Here's a brief excerpt from his post:
Attending the Christmas "Family Mass" has the added benefit of having 'done Christmas Mass' nice and early too. The family, or anyone else who pops along on Christmas eve, can have a relaxed evening afterwards and a Christmas day without the burden of having to get to Mass on Christmas day, especially with the family.
What have we done to Christmas day? Kiddy-antics aside, even a solemn Latin Mass on Christmas eve is a bit of a problem. It doesn't break any rules, but the Pimpernel believes that allowing a vigil Mass of Christmas is one real mistake of the new missal. It has more or less destroyed what was liturgically special about Christmas day itself: midnight Mass.
Staying up that late can be a real treat for children, and teach them a lot, without any need to get up to childish antics. "Mom, why are we going to Mass so late?" "Because this is the night on which our Saviour was born, my dear." Not bad that. Or on the morning of Christmas, the sacrifice of going to a Mass as a family, of waiting until afterwards for all the family rituals, presents, etc. to begin, says very clearly that Christ himself is put first at Christmas. "Dad, do we have to wait 'till after Mass?" "Yes, son, first we must thank Jesus and celebrate his birth, and worthily receive him in Holy Communion, because he is the reason why we give presents and celebrate today." That sounds like a true family Mass, and a true family Christmas, to me [emphasis mine].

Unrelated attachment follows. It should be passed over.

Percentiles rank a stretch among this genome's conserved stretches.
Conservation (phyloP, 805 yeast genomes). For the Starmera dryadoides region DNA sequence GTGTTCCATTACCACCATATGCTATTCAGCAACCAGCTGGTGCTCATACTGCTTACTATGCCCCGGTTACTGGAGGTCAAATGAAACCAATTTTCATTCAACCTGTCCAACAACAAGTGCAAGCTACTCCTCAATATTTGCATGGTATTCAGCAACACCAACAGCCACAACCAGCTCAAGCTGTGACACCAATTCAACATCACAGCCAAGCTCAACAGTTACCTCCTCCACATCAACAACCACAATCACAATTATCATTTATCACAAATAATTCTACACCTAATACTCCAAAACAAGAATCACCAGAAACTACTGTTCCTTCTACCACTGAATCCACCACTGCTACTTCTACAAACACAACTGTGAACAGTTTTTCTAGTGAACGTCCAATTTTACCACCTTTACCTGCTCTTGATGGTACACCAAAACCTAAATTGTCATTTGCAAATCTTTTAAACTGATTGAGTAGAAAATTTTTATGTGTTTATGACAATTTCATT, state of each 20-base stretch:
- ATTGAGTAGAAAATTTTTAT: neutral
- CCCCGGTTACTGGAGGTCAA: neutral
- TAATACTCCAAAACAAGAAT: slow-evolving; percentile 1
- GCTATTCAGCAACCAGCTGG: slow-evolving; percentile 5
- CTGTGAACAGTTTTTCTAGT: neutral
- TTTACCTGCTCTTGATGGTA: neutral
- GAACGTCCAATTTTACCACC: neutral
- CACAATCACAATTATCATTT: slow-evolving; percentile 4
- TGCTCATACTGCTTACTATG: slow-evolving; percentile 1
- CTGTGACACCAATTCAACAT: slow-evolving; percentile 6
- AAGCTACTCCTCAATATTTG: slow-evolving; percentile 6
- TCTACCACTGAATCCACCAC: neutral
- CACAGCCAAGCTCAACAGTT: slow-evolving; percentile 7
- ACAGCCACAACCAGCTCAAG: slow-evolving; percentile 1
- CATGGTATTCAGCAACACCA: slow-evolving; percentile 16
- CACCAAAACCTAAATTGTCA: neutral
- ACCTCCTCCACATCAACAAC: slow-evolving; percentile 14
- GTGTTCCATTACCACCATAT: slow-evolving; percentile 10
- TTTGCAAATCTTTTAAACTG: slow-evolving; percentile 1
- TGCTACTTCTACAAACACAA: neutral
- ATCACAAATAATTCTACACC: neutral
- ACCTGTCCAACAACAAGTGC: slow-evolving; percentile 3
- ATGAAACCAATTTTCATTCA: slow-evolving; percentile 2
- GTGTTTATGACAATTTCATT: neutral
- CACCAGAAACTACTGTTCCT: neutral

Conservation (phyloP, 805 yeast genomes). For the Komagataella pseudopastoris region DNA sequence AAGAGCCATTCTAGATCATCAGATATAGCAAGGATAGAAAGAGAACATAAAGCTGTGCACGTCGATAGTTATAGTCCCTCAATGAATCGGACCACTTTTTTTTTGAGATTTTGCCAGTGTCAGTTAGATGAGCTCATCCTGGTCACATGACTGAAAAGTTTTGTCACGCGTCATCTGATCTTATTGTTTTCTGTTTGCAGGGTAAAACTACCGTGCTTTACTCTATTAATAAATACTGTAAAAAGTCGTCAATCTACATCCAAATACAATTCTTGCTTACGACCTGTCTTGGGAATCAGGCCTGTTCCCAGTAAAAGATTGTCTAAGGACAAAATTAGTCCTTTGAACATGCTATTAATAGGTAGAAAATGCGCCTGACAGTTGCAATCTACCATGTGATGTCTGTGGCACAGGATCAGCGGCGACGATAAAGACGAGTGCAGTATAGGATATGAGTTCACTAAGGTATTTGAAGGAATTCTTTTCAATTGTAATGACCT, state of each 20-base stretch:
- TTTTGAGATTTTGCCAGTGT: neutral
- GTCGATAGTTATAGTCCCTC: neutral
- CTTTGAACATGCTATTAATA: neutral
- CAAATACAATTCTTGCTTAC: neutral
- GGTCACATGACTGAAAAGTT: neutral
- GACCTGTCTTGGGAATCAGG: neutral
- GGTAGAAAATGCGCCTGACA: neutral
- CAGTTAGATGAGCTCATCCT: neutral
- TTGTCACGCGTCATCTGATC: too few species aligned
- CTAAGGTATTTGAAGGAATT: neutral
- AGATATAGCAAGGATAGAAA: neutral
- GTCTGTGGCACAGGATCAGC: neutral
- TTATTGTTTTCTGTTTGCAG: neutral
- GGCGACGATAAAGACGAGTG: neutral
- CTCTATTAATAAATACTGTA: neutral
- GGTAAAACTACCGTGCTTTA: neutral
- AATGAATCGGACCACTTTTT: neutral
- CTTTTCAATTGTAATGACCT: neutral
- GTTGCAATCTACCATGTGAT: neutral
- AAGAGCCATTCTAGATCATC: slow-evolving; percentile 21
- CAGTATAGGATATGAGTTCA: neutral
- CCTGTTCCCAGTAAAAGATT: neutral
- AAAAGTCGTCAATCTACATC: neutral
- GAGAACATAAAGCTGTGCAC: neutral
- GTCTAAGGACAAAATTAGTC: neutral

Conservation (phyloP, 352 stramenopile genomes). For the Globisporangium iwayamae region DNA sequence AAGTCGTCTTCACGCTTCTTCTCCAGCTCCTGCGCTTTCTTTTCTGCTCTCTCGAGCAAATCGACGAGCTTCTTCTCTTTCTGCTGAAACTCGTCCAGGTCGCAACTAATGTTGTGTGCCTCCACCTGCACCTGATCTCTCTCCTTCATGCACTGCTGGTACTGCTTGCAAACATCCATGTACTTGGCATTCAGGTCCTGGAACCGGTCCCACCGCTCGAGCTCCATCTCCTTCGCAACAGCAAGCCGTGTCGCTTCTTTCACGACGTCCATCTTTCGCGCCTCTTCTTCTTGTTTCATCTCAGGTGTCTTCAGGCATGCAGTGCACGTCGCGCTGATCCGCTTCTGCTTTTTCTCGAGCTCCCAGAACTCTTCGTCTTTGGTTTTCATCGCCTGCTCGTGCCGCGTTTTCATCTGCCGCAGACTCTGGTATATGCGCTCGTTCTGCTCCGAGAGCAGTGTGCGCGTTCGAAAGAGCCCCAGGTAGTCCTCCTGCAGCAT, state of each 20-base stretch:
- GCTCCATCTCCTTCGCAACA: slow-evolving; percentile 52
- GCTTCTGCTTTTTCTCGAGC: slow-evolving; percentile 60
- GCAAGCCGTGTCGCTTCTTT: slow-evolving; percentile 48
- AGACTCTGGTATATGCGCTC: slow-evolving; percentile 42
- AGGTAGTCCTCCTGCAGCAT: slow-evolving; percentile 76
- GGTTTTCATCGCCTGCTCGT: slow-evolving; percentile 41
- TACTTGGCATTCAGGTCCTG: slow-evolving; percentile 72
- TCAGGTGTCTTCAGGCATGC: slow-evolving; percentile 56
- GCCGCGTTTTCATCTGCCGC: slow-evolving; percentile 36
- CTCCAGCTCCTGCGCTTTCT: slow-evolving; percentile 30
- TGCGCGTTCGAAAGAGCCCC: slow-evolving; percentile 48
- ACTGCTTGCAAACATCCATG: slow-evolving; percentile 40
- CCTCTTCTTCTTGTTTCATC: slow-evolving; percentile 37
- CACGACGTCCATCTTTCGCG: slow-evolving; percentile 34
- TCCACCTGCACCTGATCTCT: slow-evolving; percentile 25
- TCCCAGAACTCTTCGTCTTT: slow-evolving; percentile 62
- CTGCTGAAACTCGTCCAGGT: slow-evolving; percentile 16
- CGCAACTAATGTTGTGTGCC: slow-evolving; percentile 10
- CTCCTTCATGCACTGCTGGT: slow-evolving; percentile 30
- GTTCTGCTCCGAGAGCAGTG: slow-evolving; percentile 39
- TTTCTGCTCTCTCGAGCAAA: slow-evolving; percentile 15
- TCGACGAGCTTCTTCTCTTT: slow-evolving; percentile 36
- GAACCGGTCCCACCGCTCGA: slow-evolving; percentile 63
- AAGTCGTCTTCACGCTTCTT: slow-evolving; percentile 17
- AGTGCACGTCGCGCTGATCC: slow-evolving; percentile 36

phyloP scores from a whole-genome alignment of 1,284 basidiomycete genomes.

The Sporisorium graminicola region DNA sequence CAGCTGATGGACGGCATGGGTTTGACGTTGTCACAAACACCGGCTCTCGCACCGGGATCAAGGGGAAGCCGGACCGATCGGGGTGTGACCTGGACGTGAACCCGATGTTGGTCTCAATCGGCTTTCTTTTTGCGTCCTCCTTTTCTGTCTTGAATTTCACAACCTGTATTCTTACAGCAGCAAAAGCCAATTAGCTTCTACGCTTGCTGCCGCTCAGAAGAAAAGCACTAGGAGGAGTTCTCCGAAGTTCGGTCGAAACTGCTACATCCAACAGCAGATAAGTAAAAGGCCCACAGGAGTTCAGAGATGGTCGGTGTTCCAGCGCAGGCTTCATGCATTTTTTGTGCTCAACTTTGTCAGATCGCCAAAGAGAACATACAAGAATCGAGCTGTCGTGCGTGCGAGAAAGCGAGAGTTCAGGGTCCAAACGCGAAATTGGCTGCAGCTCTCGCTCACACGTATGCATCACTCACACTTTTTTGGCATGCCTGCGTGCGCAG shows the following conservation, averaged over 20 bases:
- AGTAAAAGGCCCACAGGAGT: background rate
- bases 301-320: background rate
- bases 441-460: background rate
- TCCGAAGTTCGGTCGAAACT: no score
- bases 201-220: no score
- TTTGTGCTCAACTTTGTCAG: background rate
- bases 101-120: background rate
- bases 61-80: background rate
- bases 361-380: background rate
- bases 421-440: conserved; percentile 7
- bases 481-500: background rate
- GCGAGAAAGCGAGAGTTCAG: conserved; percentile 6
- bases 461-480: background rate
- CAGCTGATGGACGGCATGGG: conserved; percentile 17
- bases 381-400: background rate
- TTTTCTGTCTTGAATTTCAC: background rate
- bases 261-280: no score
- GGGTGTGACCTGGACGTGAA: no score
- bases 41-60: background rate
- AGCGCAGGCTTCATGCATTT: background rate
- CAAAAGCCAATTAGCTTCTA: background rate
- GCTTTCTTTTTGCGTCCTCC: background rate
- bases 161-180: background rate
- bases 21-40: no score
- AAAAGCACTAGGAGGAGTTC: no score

The sad fact is that many families do now attend a vigil Mass for Christmas so they can open gifts early on Christmas morning and do not go to Mass on Christmas Day itself.
Growing up, my family went to the 10:15 a.m. Mass (or it was 10:30 a.m.; I don't remember). We were allowed to open one present on Christmas Eve and the rest when we returned home from Mass. It didn't do us any harm and helped keep a proper perspective.
When asking why people do not attend Midnight Mass as they did in days gone by, I am often told, "People can't stay up that late, Father." I simply do not accept this answer; they stay up just as late on New Year's Eve, though often for very different reasons.